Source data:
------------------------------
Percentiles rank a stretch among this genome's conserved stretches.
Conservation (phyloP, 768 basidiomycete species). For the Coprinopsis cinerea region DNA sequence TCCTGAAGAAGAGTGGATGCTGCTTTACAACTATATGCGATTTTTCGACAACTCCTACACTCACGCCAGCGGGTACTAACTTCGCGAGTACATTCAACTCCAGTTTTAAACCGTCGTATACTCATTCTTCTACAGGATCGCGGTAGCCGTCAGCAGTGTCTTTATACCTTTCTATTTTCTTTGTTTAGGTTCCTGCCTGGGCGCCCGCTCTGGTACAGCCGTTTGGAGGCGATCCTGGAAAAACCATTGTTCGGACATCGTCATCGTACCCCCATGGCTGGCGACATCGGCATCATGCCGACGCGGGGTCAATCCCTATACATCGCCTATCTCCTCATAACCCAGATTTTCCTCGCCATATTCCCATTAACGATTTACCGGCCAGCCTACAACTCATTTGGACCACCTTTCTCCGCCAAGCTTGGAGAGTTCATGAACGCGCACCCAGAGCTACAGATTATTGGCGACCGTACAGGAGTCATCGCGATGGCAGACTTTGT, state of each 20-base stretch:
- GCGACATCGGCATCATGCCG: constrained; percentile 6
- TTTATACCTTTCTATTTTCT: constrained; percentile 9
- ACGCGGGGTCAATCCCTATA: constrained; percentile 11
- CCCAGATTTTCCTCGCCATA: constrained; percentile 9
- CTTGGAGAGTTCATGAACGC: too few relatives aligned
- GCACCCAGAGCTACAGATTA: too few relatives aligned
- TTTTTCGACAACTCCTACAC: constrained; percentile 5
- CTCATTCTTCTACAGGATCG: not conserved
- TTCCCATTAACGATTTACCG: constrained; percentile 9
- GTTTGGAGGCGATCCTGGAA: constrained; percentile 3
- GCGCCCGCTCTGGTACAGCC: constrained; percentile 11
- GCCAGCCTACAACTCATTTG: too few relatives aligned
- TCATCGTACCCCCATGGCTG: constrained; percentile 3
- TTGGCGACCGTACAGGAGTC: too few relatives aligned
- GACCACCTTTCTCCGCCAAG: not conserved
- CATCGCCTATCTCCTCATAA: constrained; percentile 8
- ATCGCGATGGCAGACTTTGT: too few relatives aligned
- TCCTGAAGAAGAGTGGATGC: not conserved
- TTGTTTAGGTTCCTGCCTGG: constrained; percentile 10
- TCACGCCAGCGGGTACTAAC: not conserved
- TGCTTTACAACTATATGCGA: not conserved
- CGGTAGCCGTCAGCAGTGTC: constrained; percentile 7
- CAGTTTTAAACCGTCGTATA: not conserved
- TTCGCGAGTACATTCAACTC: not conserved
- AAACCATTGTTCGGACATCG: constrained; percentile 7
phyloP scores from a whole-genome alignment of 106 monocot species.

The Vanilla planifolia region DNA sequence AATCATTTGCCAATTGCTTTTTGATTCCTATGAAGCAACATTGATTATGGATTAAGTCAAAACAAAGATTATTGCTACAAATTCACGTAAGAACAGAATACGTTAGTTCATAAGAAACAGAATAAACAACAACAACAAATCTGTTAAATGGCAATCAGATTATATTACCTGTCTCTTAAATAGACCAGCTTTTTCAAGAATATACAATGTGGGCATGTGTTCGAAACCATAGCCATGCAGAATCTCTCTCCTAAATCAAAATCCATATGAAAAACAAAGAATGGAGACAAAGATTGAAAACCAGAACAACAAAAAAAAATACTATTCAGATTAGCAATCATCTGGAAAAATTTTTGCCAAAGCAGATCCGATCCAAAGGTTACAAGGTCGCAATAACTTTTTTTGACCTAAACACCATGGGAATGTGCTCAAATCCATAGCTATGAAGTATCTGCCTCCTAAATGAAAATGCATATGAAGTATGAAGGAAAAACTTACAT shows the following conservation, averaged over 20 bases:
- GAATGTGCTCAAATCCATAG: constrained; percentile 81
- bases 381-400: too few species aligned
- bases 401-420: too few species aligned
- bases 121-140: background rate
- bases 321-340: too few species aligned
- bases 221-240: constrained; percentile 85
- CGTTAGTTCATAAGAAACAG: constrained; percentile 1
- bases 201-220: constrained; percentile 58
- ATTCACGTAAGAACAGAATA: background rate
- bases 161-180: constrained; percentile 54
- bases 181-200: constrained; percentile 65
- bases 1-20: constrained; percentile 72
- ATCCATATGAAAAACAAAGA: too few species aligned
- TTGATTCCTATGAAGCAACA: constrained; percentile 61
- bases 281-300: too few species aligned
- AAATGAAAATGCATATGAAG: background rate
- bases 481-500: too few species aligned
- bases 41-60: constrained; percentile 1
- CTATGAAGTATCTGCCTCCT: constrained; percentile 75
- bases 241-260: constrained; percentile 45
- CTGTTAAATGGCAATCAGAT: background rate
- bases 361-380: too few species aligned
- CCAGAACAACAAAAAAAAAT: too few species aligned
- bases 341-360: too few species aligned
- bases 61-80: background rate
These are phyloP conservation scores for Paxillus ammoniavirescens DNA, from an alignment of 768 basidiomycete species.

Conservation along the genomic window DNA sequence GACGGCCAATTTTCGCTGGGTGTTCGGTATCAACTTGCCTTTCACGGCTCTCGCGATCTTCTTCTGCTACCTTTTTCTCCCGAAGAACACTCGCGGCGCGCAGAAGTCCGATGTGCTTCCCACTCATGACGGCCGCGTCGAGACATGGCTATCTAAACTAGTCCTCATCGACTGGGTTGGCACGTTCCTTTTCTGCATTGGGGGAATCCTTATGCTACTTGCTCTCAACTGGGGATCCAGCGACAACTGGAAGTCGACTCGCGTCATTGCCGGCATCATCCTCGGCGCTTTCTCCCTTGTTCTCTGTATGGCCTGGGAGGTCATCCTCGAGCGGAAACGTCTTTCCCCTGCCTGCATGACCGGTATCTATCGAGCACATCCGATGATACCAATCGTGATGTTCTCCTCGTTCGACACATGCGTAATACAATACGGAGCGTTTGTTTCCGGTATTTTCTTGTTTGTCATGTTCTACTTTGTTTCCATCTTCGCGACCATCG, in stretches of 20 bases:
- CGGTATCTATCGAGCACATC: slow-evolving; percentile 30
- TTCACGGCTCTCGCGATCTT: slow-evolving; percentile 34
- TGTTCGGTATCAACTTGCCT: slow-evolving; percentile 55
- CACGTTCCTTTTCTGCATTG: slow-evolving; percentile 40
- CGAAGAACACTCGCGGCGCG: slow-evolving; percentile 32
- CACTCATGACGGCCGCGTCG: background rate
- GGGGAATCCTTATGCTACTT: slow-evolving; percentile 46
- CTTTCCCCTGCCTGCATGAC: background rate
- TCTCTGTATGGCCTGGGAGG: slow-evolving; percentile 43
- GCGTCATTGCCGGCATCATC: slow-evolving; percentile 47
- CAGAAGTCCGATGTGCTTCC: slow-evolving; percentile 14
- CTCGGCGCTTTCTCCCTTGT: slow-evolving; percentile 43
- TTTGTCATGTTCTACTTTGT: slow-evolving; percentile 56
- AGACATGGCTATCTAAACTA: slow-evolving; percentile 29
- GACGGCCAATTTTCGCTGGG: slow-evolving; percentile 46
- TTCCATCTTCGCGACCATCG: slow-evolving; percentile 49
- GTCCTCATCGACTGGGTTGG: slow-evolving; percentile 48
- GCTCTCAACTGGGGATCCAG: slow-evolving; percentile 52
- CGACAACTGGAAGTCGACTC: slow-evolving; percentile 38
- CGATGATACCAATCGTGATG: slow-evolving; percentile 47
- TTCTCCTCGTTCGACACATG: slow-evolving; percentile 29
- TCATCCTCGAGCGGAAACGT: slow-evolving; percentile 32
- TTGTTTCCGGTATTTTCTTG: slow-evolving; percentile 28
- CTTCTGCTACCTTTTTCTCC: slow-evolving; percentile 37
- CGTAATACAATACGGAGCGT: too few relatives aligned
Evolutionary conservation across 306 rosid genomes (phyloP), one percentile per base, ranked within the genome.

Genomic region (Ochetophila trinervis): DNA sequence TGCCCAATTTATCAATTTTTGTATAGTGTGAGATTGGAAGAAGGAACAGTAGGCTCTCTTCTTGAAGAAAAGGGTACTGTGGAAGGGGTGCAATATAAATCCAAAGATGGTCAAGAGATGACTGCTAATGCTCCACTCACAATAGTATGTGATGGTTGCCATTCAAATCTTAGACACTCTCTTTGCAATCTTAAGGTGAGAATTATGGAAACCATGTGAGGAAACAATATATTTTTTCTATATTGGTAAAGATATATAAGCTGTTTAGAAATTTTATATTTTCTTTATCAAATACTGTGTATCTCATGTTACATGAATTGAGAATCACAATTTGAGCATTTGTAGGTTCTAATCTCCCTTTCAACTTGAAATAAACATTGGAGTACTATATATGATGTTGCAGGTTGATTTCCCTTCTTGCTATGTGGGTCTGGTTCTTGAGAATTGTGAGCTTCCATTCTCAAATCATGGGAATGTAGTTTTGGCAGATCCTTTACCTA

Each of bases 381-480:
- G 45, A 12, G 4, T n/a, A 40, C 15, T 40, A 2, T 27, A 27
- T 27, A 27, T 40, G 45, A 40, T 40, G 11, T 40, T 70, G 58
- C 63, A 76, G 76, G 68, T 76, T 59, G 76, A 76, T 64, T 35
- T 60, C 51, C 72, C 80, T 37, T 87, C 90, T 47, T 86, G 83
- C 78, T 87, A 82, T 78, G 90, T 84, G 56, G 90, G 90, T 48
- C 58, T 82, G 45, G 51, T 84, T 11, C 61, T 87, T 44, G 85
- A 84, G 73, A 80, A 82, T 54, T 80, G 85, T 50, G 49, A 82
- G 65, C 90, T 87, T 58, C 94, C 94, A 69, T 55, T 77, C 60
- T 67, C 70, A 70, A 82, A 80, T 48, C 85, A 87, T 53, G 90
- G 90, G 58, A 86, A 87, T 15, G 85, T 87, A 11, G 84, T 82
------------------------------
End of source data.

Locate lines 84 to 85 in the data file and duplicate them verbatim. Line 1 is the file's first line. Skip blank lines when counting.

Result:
Each of bases 381-480:
- G 45, A 12, G 4, T n/a, A 40, C 15, T 40, A 2, T 27, A 27